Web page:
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Nearly half of women report gender bias, discrimination during hiring process

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About 42% of women surveyed said they’ve encountered gender-biased or inappropriate questions during a job interview, and 41% said they’ve felt discriminated against during a job interview due to gender, according to a March 26 report from The Muse and RecruitmentMarketing.com.

In addition, 38% said they’ve hesitated to apply for a job based on perceived gender bias.

“We have made some progress as a society, but there is significant room to grow with gender pay equity, inclusive leadership, female-friendly benefits and placing value on a woman’s voice in our workplaces,” Heather Tenuto, CEO of The Muse Group, said in a statement

In the survey of more than 1,000 female-identifying professionals, 67% said they think women in their industry have a hard time getting promoted. In addition, 87% said they don’t believe men and women receive the same reaction from managers when negotiating a salary increase.

More than half of women (55%) said they don’t believe there’s enough female representation among the leadership team at their organization, yet 79% said they’re more likely to seek out companies with equal representation in managerial and leadership positions.

Geographic disparities also exist. In the Southeast (including Alabama, Mississippi, Kentucky and Tennessee), 74% of women said they faced discriminatory challenges — nearly twice the rate of other regions.

Seniority may play a role as well. As the seniority of the survey respondents increased, the likelihood of encountering biased or inappropriate questions during job interviews also increased. Among women in the C-suite, 55% said they’ve been asked inappropriate questions in an interview and 58% have felt discriminated against in an interview, as compared to approximately 41% of women overall for both issues.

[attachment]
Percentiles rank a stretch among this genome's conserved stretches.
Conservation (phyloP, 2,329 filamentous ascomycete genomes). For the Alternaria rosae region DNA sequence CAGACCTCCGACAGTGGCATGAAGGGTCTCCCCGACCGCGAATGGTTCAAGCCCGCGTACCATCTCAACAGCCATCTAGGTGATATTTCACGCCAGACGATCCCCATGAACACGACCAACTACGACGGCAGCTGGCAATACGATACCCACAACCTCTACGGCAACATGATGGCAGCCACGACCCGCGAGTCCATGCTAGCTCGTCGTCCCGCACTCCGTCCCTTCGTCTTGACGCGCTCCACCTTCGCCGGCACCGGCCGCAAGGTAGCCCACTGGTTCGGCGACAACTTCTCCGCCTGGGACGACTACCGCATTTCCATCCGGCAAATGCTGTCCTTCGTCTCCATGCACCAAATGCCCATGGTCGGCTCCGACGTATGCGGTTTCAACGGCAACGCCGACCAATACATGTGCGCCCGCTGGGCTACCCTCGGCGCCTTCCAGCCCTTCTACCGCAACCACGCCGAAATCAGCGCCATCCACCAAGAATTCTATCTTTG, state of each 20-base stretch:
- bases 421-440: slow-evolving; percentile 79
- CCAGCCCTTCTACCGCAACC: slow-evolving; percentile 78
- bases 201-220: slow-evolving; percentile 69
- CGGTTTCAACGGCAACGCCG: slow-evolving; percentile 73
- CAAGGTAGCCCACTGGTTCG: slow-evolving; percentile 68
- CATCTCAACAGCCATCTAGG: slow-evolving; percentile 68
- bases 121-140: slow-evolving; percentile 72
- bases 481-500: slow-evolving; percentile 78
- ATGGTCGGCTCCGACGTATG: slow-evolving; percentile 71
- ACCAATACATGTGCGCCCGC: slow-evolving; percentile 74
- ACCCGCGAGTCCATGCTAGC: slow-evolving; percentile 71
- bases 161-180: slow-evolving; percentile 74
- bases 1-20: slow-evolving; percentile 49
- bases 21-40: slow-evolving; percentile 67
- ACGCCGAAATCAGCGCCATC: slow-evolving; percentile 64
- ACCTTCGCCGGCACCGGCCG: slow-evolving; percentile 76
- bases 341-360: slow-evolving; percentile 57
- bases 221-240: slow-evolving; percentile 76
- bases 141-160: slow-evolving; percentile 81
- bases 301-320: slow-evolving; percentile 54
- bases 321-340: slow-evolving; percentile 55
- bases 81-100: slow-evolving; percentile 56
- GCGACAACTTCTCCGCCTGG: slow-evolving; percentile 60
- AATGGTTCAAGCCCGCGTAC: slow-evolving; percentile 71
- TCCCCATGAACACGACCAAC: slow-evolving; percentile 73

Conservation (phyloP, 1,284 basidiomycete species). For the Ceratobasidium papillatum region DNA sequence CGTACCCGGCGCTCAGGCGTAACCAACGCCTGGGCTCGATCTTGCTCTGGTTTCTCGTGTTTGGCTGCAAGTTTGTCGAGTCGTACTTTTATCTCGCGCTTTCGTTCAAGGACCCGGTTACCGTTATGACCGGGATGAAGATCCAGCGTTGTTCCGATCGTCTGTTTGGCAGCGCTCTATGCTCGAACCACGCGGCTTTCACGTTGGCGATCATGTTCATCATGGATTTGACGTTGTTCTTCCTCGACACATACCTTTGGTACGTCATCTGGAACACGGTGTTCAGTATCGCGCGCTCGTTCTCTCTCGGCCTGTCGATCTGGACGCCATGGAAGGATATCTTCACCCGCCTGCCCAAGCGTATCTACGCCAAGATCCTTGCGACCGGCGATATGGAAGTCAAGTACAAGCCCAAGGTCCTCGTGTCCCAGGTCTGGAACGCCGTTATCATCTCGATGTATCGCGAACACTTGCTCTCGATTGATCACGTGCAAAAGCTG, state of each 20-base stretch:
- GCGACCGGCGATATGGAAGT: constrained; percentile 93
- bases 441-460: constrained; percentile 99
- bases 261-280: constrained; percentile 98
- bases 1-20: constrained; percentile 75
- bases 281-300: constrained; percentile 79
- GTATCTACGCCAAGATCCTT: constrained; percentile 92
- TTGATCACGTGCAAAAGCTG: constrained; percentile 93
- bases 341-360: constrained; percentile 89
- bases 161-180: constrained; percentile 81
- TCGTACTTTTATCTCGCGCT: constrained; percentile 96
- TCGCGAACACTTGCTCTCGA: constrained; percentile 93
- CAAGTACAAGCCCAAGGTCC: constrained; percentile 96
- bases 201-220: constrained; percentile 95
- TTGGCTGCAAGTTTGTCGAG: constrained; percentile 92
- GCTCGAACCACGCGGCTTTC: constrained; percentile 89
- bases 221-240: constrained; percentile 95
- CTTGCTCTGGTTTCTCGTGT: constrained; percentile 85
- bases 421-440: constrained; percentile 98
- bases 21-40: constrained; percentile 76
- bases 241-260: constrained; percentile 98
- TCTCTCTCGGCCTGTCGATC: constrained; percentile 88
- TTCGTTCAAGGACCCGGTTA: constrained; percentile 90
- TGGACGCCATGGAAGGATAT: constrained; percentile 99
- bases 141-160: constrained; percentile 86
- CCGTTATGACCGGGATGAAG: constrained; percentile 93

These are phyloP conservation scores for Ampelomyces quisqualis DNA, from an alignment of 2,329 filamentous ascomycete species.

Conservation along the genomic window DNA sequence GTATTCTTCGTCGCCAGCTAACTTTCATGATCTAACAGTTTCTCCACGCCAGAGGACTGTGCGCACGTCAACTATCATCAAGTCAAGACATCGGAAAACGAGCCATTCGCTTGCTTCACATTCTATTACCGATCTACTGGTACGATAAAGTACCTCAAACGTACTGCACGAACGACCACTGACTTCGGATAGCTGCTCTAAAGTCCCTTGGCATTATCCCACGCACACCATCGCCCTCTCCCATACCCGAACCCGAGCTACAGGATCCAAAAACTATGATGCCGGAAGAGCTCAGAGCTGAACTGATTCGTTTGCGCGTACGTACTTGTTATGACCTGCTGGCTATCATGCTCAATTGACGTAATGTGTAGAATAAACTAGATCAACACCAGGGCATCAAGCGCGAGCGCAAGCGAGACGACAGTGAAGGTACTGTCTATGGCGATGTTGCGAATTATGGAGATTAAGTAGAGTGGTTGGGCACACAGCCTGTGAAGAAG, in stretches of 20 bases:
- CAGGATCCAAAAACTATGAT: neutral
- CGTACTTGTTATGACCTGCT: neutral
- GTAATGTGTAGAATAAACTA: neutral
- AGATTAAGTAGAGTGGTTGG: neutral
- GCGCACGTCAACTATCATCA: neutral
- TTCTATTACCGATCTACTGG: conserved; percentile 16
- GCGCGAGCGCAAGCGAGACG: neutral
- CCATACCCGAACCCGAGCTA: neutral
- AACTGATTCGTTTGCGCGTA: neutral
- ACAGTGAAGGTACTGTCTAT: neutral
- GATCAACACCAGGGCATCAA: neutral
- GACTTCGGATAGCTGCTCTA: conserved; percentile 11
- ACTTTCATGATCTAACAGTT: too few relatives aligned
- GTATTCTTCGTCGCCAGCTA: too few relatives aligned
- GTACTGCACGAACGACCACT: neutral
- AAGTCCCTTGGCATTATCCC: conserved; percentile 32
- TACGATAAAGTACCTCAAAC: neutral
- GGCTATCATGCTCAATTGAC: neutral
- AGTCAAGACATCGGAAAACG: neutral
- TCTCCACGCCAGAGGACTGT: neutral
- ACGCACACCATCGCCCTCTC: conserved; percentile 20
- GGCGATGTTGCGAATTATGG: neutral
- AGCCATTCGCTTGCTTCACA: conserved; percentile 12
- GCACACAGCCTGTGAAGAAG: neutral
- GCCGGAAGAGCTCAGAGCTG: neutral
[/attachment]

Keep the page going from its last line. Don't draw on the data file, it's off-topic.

Women of color face even greater barriers, with two-thirds of Black women saying they change their hair for job interviews, according to a report by Dove and LinkedIn. Although some states have passed laws prohibiting hair-based discrimination, Black women are more likely to be sent home from work, denied employment, be overlooked for promotions and face a variety of microaggressions for wearing their natural hair texture and hair styles.

About two-thirds of women don’t believe they’re being paid fairly for their work, according to a Glassdoor report, particularly in accounting, tech and consulting. In addition, 43% said there aren’t enough women in leadership at their organizations.

Even still, men and women express different views about gender-related gaps in pay and promotions that differ from workplace realities, according to a HiBob report. These perception gaps likely exist due to a lack of transparency or a disconnect in cultural communications, the report authors wrote.

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